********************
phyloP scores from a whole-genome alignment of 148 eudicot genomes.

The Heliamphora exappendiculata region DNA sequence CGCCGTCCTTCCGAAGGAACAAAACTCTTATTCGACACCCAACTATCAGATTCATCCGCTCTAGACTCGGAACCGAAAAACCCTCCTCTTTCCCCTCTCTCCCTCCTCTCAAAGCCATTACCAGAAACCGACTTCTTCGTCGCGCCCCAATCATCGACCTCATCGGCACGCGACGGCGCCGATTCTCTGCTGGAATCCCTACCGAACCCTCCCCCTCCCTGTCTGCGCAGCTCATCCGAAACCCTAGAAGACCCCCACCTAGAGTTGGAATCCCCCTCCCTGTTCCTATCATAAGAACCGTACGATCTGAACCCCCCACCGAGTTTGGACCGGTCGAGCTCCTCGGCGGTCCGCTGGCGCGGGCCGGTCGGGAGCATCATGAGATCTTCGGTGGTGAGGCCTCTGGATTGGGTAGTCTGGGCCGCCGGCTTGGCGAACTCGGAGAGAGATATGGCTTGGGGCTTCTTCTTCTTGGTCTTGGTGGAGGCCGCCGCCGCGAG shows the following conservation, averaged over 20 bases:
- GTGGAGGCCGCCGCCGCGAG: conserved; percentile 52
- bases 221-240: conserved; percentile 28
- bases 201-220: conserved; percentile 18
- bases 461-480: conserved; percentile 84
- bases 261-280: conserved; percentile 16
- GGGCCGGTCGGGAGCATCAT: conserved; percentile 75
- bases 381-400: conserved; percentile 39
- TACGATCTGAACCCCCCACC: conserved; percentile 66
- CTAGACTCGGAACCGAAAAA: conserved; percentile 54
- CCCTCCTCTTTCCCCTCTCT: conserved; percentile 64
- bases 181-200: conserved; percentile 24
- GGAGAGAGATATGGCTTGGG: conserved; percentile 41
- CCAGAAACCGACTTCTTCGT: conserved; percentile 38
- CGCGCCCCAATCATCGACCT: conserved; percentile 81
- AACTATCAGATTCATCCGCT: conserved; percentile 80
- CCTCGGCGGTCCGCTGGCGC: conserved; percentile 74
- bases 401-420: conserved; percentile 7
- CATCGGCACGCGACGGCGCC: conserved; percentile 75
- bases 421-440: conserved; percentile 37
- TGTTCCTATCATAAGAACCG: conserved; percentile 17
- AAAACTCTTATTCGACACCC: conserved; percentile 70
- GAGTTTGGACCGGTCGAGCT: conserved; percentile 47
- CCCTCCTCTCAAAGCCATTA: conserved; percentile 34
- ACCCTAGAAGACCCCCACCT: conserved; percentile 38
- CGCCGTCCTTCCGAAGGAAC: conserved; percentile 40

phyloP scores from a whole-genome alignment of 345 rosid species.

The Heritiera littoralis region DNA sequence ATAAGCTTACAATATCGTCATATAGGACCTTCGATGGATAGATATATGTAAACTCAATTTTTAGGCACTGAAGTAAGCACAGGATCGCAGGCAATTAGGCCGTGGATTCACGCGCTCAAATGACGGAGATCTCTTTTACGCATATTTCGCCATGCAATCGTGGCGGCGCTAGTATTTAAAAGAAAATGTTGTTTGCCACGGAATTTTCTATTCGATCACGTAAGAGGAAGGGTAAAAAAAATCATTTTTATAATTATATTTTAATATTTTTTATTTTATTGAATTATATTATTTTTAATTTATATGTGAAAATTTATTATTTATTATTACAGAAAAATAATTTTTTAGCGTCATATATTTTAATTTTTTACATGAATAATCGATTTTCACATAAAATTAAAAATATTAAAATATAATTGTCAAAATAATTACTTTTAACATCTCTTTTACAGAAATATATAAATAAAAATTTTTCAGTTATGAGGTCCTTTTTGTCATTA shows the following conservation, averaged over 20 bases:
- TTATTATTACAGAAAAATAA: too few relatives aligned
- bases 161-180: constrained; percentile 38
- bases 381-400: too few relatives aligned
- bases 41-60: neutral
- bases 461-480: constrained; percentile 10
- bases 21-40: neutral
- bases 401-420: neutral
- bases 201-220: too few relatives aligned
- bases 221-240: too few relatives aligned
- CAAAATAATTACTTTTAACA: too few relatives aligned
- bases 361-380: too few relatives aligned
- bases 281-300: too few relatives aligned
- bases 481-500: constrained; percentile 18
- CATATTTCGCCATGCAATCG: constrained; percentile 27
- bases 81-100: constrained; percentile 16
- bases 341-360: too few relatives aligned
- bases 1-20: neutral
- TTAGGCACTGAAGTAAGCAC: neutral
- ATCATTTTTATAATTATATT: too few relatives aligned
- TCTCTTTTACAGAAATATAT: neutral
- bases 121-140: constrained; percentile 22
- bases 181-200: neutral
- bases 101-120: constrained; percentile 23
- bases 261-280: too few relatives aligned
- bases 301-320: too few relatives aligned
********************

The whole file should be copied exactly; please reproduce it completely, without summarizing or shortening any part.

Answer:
phyloP scores from a whole-genome alignment of 148 eudicot genomes.

The Heliamphora exappendiculata region DNA sequence CGCCGTCCTTCCGAAGGAACAAAACTCTTATTCGACACCCAACTATCAGATTCATCCGCTCTAGACTCGGAACCGAAAAACCCTCCTCTTTCCCCTCTCTCCCTCCTCTCAAAGCCATTACCAGAAACCGACTTCTTCGTCGCGCCCCAATCATCGACCTCATCGGCACGCGACGGCGCCGATTCTCTGCTGGAATCCCTACCGAACCCTCCCCCTCCCTGTCTGCGCAGCTCATCCGAAACCCTAGAAGACCCCCACCTAGAGTTGGAATCCCCCTCCCTGTTCCTATCATAAGAACCGTACGATCTGAACCCCCCACCGAGTTTGGACCGGTCGAGCTCCTCGGCGGTCCGCTGGCGCGGGCCGGTCGGGAGCATCATGAGATCTTCGGTGGTGAGGCCTCTGGATTGGGTAGTCTGGGCCGCCGGCTTGGCGAACTCGGAGAGAGATATGGCTTGGGGCTTCTTCTTCTTGGTCTTGGTGGAGGCCGCCGCCGCGAG shows the following conservation, averaged over 20 bases:
- GTGGAGGCCGCCGCCGCGAG: conserved; percentile 52
- bases 221-240: conserved; percentile 28
- bases 201-220: conserved; percentile 18
- bases 461-480: conserved; percentile 84
- bases 261-280: conserved; percentile 16
- GGGCCGGTCGGGAGCATCAT: conserved; percentile 75
- bases 381-400: conserved; percentile 39
- TACGATCTGAACCCCCCACC: conserved; percentile 66
- CTAGACTCGGAACCGAAAAA: conserved; percentile 54
- CCCTCCTCTTTCCCCTCTCT: conserved; percentile 64
- bases 181-200: conserved; percentile 24
- GGAGAGAGATATGGCTTGGG: conserved; percentile 41
- CCAGAAACCGACTTCTTCGT: conserved; percentile 38
- CGCGCCCCAATCATCGACCT: conserved; percentile 81
- AACTATCAGATTCATCCGCT: conserved; percentile 80
- CCTCGGCGGTCCGCTGGCGC: conserved; percentile 74
- bases 401-420: conserved; percentile 7
- CATCGGCACGCGACGGCGCC: conserved; percentile 75
- bases 421-440: conserved; percentile 37
- TGTTCCTATCATAAGAACCG: conserved; percentile 17
- AAAACTCTTATTCGACACCC: conserved; percentile 70
- GAGTTTGGACCGGTCGAGCT: conserved; percentile 47
- CCCTCCTCTCAAAGCCATTA: conserved; percentile 34
- ACCCTAGAAGACCCCCACCT: conserved; percentile 38
- CGCCGTCCTTCCGAAGGAAC: conserved; percentile 40

phyloP scores from a whole-genome alignment of 345 rosid species.

The Heritiera littoralis region DNA sequence ATAAGCTTACAATATCGTCATATAGGACCTTCGATGGATAGATATATGTAAACTCAATTTTTAGGCACTGAAGTAAGCACAGGATCGCAGGCAATTAGGCCGTGGATTCACGCGCTCAAATGACGGAGATCTCTTTTACGCATATTTCGCCATGCAATCGTGGCGGCGCTAGTATTTAAAAGAAAATGTTGTTTGCCACGGAATTTTCTATTCGATCACGTAAGAGGAAGGGTAAAAAAAATCATTTTTATAATTATATTTTAATATTTTTTATTTTATTGAATTATATTATTTTTAATTTATATGTGAAAATTTATTATTTATTATTACAGAAAAATAATTTTTTAGCGTCATATATTTTAATTTTTTACATGAATAATCGATTTTCACATAAAATTAAAAATATTAAAATATAATTGTCAAAATAATTACTTTTAACATCTCTTTTACAGAAATATATAAATAAAAATTTTTCAGTTATGAGGTCCTTTTTGTCATTA shows the following conservation, averaged over 20 bases:
- TTATTATTACAGAAAAATAA: too few relatives aligned
- bases 161-180: constrained; percentile 38
- bases 381-400: too few relatives aligned
- bases 41-60: neutral
- bases 461-480: constrained; percentile 10
- bases 21-40: neutral
- bases 401-420: neutral
- bases 201-220: too few relatives aligned
- bases 221-240: too few relatives aligned
- CAAAATAATTACTTTTAACA: too few relatives aligned
- bases 361-380: too few relatives aligned
- bases 281-300: too few relatives aligned
- bases 481-500: constrained; percentile 18
- CATATTTCGCCATGCAATCG: constrained; percentile 27
- bases 81-100: constrained; percentile 16
- bases 341-360: too few relatives aligned
- bases 1-20: neutral
- TTAGGCACTGAAGTAAGCAC: neutral
- ATCATTTTTATAATTATATT: too few relatives aligned
- TCTCTTTTACAGAAATATAT: neutral
- bases 121-140: constrained; percentile 22
- bases 181-200: neutral
- bases 101-120: constrained; percentile 23
- bases 261-280: too few relatives aligned
- bases 301-320: too few relatives aligned